In a warehouse somewhere in Kowloon is an Aladdin’s Cave with Harold Ho Wai-leung’s name on it. It is stuffed with treasures unearthed at markets and in antique shops and furniture stores in Paris, Rome and New York, over the past 20 years.
“I couldn’t help myself. I kept shopping and bringing things back to Hong Kong and putting them in storage ‘for my future home’,” says Ho, waggling his fingers into quotation marks.
In August, he finally moved into that home, a 2,100 sq ft apartment in Mid-Levels that he shares with his financier partner. It was a chance to rediscover some items from his hoard: perfectly worn leather armchairs (“the cushions were a bit saggy so I had to replace them”), a vintage gym horse, an antique glass dome, a French chandelier and an ionic capital – the scrolled top of an ionic column – from Rome that now serves as a bedside table.
Against snowy-white lacquer walls and teak floors, the vintage pieces look like gallery items, and sit comfortably beside the contemporary marble-block coffee table from the interior design arm of Ho’s long-established fashion manufacturing firm, Forest Fortune.
“I like new things, but I’m getting more into antiques as I get older – I like things that will last,” he says.
The exquisitely crafted floor encapsulates Ho’s love for old and new: the untreated teak blocks have been sanded to suede-like perfection and laid in an unusual pattern inspired by one of Ho’s shopping trips.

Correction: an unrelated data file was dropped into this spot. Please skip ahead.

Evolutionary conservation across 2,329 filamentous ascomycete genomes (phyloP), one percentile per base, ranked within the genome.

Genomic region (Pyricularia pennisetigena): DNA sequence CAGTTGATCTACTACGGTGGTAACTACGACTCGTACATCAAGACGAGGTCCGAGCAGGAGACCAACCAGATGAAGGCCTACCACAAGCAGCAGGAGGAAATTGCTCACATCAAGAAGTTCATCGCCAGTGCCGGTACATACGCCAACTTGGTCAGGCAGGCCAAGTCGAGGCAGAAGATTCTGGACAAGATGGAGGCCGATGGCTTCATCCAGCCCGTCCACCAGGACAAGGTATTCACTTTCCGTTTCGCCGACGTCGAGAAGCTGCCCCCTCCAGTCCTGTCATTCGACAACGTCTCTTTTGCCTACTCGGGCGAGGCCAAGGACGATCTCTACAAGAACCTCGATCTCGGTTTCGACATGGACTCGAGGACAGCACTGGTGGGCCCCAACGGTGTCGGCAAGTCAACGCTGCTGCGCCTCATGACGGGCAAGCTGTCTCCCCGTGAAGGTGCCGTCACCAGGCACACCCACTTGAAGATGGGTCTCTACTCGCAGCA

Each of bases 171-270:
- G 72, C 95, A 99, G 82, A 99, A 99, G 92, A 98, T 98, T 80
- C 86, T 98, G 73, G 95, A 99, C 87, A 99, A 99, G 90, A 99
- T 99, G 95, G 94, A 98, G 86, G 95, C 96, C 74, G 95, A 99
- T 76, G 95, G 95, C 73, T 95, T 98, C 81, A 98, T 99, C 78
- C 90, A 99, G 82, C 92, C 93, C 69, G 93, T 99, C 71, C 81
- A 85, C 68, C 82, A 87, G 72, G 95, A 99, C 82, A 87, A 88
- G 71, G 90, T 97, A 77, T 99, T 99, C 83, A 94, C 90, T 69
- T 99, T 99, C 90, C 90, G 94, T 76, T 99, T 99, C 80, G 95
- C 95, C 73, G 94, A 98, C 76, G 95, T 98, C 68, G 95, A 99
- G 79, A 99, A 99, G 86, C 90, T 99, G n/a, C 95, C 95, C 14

“I went to Japan and saw this pattern in an antique shop, so I took photographs and asked a supplier to come up with a sample for me. If the floor and walls look good, everything looks good,” Ho says.
Indeed, the satin-smooth hand-lacquered walls are unmarred by electrical sockets (see Tried + tested) or little fingers: “It takes twice as long to apply as regular paint, but it should last years and it’s easy to wipe clean – not that we have kids.”
Overseas trips have inspired other design elements.
“The rose arch around the balcony door is modelled on one I saw by a pool in Thailand,” he says. “But my favourite piece of design is the bar shelf that runs around the balcony railing.”
The kitchen is separate from the living and dining area, and there is a suite of utility rooms, including a dog room with a sink for the grooming of Ho’s Yorkshire terrier, Fa-fa (Flower).
“I knocked down all the walls in my last place, but it was hard to sell,” he says. “So this time, I kept a few.”
Ho let the sledgehammer fly, however, in the bedrooms, which are tucked behind a door marked by a shelf that doubles as a handle (traditional handles are not to be found in this flat).
Four bedrooms became two en-suite bedrooms: three of the original rooms formed an indulgently large master suite, with an adjoining “shopping room” (the other bedroom) with floor-toceiling cupboards storing the fruits of Ho’s retail habit. One cupboard is filled with pre-packed sports kits, ready to hit the gym, trail or water; another with rows of Diptyque candles.
“We don’t have guests, I travel a lot and I like to stock up,” Ho says. “It’s crazy … but why not?” The suite also has a walk-in dressing room and a marblewalled, black-floored bathroom with a standalone tub. The separate shower, designed by Marcel Wanders for Boffi, rears from the floor like an industrial pipe, complete with oversized daisy-shaped red handle.
“We moved the bathroom to the front of the apartment and the [master] bedroom to the back because it has a green view and more privacy,” Ho says.
That view comes into its own in the dining area. Ho installed a clever bi-fold window in its corner, which when flung open catches the breeze and cheerful sounds of a gurgling stream.